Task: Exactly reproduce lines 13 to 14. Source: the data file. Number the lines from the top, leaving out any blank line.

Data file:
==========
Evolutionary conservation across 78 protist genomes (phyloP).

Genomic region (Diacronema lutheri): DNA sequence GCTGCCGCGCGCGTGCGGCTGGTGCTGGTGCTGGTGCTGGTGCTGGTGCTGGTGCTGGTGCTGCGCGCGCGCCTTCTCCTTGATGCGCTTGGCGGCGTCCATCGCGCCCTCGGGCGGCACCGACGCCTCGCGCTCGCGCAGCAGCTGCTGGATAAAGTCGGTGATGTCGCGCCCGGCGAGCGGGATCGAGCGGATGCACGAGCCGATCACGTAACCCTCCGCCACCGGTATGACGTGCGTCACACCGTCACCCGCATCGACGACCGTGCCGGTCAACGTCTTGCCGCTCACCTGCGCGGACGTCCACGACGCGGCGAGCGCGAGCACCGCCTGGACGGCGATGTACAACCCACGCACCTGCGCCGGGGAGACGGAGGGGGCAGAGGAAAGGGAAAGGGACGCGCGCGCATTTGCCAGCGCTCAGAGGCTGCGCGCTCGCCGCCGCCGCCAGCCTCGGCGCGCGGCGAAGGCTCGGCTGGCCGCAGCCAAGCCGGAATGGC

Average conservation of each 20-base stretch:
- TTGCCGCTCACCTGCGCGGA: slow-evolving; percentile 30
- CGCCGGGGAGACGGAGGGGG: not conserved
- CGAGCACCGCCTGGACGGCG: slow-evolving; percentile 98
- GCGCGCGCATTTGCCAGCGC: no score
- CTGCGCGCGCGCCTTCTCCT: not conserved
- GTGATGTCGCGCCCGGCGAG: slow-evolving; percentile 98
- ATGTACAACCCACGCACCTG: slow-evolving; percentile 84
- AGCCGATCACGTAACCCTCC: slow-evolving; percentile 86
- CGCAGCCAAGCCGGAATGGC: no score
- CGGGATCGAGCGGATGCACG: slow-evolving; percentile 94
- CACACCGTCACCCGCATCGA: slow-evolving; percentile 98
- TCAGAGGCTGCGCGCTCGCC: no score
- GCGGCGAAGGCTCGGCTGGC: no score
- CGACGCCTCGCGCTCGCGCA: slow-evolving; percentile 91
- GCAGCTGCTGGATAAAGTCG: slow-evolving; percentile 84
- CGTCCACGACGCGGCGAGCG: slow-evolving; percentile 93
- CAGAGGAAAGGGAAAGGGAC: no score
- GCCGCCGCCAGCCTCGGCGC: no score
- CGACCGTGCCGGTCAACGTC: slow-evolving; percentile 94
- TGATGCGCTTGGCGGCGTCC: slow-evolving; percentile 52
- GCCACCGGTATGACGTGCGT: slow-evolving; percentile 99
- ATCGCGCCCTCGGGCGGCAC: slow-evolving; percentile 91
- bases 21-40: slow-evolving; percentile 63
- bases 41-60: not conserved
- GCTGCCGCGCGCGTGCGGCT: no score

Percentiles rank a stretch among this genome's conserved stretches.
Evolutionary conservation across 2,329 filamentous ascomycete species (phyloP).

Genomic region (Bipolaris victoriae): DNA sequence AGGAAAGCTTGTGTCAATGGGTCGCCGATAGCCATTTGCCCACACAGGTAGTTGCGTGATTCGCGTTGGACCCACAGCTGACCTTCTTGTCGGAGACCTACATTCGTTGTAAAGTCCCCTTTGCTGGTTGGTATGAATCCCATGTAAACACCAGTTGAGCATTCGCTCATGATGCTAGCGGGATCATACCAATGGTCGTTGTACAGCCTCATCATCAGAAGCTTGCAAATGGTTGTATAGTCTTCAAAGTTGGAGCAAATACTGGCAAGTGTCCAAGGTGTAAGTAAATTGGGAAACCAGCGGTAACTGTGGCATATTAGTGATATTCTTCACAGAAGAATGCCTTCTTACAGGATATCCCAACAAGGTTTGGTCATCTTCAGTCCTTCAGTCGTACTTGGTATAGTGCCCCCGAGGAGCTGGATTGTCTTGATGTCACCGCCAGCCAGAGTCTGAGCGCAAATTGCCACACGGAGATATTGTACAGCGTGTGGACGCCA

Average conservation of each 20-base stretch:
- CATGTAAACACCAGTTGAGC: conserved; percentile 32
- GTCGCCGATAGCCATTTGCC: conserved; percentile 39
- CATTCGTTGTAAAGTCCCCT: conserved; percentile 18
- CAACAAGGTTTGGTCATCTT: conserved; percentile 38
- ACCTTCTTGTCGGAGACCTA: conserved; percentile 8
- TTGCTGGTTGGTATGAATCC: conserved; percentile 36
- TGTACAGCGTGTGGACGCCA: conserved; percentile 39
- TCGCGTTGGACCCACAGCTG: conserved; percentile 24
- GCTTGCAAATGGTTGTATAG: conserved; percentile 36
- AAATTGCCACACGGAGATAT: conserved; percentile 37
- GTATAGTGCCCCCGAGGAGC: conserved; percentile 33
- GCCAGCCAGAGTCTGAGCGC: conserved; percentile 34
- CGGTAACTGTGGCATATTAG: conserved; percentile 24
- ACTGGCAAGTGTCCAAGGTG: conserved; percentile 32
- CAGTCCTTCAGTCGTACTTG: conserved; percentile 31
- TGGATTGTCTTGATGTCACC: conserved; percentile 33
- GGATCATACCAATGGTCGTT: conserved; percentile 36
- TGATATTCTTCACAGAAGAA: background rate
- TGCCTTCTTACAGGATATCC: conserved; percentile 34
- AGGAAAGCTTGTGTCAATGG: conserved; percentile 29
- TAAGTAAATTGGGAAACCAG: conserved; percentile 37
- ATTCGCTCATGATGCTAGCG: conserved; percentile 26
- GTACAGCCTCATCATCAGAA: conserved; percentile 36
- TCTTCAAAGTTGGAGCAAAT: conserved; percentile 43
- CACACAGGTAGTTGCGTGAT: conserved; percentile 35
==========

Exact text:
- CGGGATCGAGCGGATGCACG: slow-evolving; percentile 94
- CACACCGTCACCCGCATCGA: slow-evolving; percentile 98